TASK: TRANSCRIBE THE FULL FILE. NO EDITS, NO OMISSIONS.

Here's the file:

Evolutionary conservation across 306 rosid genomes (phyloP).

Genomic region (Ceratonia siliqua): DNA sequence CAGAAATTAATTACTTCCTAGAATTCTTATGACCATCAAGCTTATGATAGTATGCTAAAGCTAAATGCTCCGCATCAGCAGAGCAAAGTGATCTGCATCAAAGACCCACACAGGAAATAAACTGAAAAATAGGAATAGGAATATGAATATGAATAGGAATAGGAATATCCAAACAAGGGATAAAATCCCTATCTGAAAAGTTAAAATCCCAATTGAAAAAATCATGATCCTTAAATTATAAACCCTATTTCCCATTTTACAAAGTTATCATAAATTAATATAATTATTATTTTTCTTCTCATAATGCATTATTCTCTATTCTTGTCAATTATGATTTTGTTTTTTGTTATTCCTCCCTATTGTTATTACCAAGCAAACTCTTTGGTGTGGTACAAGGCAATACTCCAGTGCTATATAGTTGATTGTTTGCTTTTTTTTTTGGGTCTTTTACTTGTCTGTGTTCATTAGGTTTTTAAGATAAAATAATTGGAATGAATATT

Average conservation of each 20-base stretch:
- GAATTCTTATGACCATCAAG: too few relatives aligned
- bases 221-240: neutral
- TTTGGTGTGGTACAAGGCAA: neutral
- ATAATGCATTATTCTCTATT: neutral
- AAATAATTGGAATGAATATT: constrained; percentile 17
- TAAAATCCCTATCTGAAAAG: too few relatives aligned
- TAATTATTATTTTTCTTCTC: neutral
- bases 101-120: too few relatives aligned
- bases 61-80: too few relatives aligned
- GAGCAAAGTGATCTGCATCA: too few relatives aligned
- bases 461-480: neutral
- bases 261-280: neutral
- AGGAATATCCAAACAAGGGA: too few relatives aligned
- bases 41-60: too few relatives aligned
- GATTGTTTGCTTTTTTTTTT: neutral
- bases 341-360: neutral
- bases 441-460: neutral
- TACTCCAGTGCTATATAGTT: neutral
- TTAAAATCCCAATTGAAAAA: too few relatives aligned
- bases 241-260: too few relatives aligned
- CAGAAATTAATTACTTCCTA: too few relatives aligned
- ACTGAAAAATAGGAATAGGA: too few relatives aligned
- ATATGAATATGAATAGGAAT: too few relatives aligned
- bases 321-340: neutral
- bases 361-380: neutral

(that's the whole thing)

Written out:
Evolutionary conservation across 306 rosid genomes (phyloP).

Genomic region (Ceratonia siliqua): DNA sequence CAGAAATTAATTACTTCCTAGAATTCTTATGACCATCAAGCTTATGATAGTATGCTAAAGCTAAATGCTCCGCATCAGCAGAGCAAAGTGATCTGCATCAAAGACCCACACAGGAAATAAACTGAAAAATAGGAATAGGAATATGAATATGAATAGGAATAGGAATATCCAAACAAGGGATAAAATCCCTATCTGAAAAGTTAAAATCCCAATTGAAAAAATCATGATCCTTAAATTATAAACCCTATTTCCCATTTTACAAAGTTATCATAAATTAATATAATTATTATTTTTCTTCTCATAATGCATTATTCTCTATTCTTGTCAATTATGATTTTGTTTTTTGTTATTCCTCCCTATTGTTATTACCAAGCAAACTCTTTGGTGTGGTACAAGGCAATACTCCAGTGCTATATAGTTGATTGTTTGCTTTTTTTTTTGGGTCTTTTACTTGTCTGTGTTCATTAGGTTTTTAAGATAAAATAATTGGAATGAATATT

Average conservation of each 20-base stretch:
- GAATTCTTATGACCATCAAG: too few relatives aligned
- bases 221-240: neutral
- TTTGGTGTGGTACAAGGCAA: neutral
- ATAATGCATTATTCTCTATT: neutral
- AAATAATTGGAATGAATATT: constrained; percentile 17
- TAAAATCCCTATCTGAAAAG: too few relatives aligned
- TAATTATTATTTTTCTTCTC: neutral
- bases 101-120: too few relatives aligned
- bases 61-80: too few relatives aligned
- GAGCAAAGTGATCTGCATCA: too few relatives aligned
- bases 461-480: neutral
- bases 261-280: neutral
- AGGAATATCCAAACAAGGGA: too few relatives aligned
- bases 41-60: too few relatives aligned
- GATTGTTTGCTTTTTTTTTT: neutral
- bases 341-360: neutral
- bases 441-460: neutral
- TACTCCAGTGCTATATAGTT: neutral
- TTAAAATCCCAATTGAAAAA: too few relatives aligned
- bases 241-260: too few relatives aligned
- CAGAAATTAATTACTTCCTA: too few relatives aligned
- ACTGAAAAATAGGAATAGGA: too few relatives aligned
- ATATGAATATGAATAGGAAT: too few relatives aligned
- bases 321-340: neutral
- bases 361-380: neutral